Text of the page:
In the fall of 2004, the French government placed into effect new legislation banning the display of “conspicuous” religious symbols in state schools and hospitals. Thousands of Muslim girls are no longer allowed to wear their headscarves. Likewise, Jewish students are no longer permitted to wear their yarmulkes to public school. This legislation also applies to other religious symbols, such as Christian crucifixes above a certain size.
What’s the problem?
Why does this new legislation pose a problem for people? Religious groups affected by this new legislation feel that their right to practice their religion has been violated. According to some Muslims, wearing the headscarf is an essential part of their religion, along with prayer and ceremonies.
Article 10 of the European Union’s Charter of Fundamental Rights states that:
Everyone has the right to freedom of thought, conscience and religion. This right includes freedom to change religion or belief and freedom, either alone or in community with others and in public or in private, to manifest religion or belief, in worship, teaching, practice and observance.
How can the French government prohibit people from practising their religion?
The answer from the French government is that it is not preventing people from practising their religion. People are still free to observe their faith at home, but wearing conspicuous religious symbols that can publicly identify someone as belonging to a certain religion only threatens the unity of French society, said President Jacques Chirac. To maintain the secularity of the country, religious symbols should be displayed only in the private sphere, not in state buildings.
What are the impacts of this legislation?
Some Muslims consider the wearing of headscarves as an essential part of respect of their religion. While some Muslim girls have chosen to comply with the government’s legislation, others refuse to do the same on the grounds that the government is infringing on their religious rights. They have either been penalized by the schools (through suspension and expulsion), or they have withdrawn attendance from public state schools and enrolled in private Muslim schools.
|Arguments in favour of the legislation:||Arguments against the legislation:|
|It eliminates religious tension in the public sphere because people can no longer see visible signs suggesting ones’ religion. The idea is that students should leave their religious clothing home, so that when they arrive at school they integrate more easily with other students.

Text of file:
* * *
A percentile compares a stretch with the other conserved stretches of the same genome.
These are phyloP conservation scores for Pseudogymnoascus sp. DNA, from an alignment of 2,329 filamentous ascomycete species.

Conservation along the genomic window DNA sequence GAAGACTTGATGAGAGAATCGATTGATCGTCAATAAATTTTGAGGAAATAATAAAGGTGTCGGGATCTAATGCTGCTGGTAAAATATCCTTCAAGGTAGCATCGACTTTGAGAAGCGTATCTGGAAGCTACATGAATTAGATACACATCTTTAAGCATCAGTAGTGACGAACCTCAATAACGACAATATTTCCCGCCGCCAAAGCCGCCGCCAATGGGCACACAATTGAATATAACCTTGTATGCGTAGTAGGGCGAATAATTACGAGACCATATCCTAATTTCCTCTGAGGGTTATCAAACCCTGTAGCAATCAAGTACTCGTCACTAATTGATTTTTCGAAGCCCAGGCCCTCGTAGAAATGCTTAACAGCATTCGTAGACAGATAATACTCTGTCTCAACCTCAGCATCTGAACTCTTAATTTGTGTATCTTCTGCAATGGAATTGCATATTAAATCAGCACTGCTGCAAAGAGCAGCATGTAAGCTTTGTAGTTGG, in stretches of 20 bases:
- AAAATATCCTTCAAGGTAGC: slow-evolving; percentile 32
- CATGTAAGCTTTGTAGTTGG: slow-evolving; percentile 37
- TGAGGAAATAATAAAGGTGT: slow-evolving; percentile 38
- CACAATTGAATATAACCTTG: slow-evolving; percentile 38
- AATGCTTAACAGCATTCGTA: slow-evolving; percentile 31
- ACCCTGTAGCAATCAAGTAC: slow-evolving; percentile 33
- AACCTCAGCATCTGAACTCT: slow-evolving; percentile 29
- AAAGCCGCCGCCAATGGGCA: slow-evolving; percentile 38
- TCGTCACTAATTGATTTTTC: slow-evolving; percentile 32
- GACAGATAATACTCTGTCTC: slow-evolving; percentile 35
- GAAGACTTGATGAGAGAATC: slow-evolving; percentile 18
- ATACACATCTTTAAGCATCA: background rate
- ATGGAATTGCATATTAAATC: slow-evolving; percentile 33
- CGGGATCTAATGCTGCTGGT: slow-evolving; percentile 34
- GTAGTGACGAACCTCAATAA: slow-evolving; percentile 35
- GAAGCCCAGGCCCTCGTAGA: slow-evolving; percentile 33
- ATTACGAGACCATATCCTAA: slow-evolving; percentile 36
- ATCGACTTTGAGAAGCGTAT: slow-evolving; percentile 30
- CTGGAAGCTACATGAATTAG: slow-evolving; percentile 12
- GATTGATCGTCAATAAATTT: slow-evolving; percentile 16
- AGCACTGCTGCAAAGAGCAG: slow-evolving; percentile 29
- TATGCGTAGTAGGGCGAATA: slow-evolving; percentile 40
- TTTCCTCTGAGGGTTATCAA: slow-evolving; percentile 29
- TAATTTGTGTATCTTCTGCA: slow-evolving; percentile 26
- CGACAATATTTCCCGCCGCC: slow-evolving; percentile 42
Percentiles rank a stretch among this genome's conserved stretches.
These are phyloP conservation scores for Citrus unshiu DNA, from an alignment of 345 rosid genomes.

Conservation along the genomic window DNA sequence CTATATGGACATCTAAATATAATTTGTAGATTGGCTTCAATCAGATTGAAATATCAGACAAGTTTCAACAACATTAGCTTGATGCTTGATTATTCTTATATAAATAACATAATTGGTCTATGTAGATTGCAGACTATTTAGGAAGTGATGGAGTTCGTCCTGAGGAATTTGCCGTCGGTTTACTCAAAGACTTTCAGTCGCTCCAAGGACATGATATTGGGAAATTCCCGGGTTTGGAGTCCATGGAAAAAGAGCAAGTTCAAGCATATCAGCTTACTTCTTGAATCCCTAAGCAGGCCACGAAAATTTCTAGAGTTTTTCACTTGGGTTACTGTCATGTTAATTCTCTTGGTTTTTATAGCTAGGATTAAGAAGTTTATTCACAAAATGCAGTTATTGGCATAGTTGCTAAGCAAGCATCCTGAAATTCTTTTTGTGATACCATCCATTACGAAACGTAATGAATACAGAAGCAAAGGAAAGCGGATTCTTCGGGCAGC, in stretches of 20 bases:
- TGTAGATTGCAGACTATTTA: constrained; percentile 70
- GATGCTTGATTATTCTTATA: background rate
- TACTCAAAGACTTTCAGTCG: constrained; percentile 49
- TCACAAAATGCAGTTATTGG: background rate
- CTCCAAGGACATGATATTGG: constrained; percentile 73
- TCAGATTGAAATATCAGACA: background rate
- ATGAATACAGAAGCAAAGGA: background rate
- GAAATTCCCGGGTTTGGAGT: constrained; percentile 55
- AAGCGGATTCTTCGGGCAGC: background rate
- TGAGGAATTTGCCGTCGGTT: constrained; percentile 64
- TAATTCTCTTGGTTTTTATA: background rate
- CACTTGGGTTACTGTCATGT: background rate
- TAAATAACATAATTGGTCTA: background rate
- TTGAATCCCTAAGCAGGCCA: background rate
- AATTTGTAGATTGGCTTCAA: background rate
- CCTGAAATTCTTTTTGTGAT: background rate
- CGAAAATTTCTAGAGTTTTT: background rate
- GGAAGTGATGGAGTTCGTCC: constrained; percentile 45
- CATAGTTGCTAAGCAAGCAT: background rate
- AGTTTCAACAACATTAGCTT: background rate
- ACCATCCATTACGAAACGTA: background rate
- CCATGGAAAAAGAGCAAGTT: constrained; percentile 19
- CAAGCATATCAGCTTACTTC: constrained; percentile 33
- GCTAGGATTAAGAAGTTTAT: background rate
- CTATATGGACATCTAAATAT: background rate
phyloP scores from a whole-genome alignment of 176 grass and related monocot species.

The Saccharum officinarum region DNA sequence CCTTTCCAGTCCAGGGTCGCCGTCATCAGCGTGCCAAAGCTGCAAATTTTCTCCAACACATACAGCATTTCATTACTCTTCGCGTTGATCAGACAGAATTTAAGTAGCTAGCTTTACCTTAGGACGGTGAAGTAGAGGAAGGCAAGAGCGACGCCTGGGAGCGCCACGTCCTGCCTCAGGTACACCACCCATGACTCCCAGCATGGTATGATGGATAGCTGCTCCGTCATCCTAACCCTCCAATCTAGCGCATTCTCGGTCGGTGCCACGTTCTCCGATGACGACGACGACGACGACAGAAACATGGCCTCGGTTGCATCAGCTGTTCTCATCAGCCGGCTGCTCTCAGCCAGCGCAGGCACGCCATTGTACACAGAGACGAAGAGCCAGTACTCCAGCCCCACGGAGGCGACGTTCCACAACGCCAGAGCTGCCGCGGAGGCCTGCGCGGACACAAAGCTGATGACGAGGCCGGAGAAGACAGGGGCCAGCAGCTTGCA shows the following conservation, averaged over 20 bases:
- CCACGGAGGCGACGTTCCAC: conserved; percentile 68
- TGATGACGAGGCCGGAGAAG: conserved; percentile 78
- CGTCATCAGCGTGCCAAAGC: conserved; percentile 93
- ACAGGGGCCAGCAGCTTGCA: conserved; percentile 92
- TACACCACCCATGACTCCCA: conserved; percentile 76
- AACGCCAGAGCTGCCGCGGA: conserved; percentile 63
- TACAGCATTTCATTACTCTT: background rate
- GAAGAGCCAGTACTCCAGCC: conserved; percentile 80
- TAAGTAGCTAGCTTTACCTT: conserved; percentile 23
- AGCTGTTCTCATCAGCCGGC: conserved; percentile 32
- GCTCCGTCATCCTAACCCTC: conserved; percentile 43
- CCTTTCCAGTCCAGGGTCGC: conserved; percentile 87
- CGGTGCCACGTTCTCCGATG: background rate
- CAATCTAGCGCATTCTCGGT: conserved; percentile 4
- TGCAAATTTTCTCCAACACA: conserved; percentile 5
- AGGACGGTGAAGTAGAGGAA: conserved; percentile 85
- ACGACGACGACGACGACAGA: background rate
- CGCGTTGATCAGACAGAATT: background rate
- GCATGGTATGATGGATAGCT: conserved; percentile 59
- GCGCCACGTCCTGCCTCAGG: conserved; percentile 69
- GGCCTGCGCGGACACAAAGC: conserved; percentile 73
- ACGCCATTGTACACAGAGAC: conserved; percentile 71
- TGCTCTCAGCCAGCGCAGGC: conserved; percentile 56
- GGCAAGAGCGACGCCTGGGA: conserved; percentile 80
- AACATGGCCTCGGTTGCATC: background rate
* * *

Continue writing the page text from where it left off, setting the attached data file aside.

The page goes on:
Some argue the headscarf is a symbol of “female oppression” in Muslim society. It symbolises the division between men and women, and the inferior role of women in Muslim culture. By requiring Muslim girls to remove their headscarves at school, this legislation can help these girls recognise their equality among their peers.
|Those who are against the ban on religious symbols argue that wearing religious clothing is a matter of personal choice. It is not meant to instigate ethnic tensions by raising controversial issues.
The ban on religious symbols will further segregate, rather than integrate, French society. Those who wish to respect their religion and continue wearing their religious apparel will be forced to withdraw from state schools and seek education elsewhere.
Muslims protest at headscarf ban from CNN
France backs school head scarf ban from CNN
France – Headscarves from ABC News
French Scarf Ban Comes into Force from BBC News
Discours de Jacques Chirac au sujet de la laïcité dans la société française, le 17 décembre 2003
Loi francaise sur les signes religieux dans les écoles publiques (e-tud.com)
Chirac pour une loi interdisant les signes religieux “ostensibles” (bladi.net)
LOI n° 2004-228 du 15 mars 2004 portant sur les signes religieux dans les écoles (Légifrance.gouv.fr)
François Bayrou (ministre de l’éducation nationale en 2004) discute l’importance de la laïcité (La France de Toutes Nos Forces)
This is what Human Rights Watch has to say about the issue.
Check out these different opinions on the headscarf ban.
Secular: refers to non-association with religion
Laicism: a political system characterized by the separation between church (or religion), and state
- Based on the links you have just read, what is the approximate percentage of the French population that is Muslim?
- In 1989, a court ruled that the wearing of religious insignia in state schools was permissible as long as it was not done with the aim of “pressure, provocation, proselytism or propaganda”. How would you define what is appropriate or inappropriate?
- What other ethnic and/or religious group does this law affect?
Find out about more human rights issues in the next section on immigration.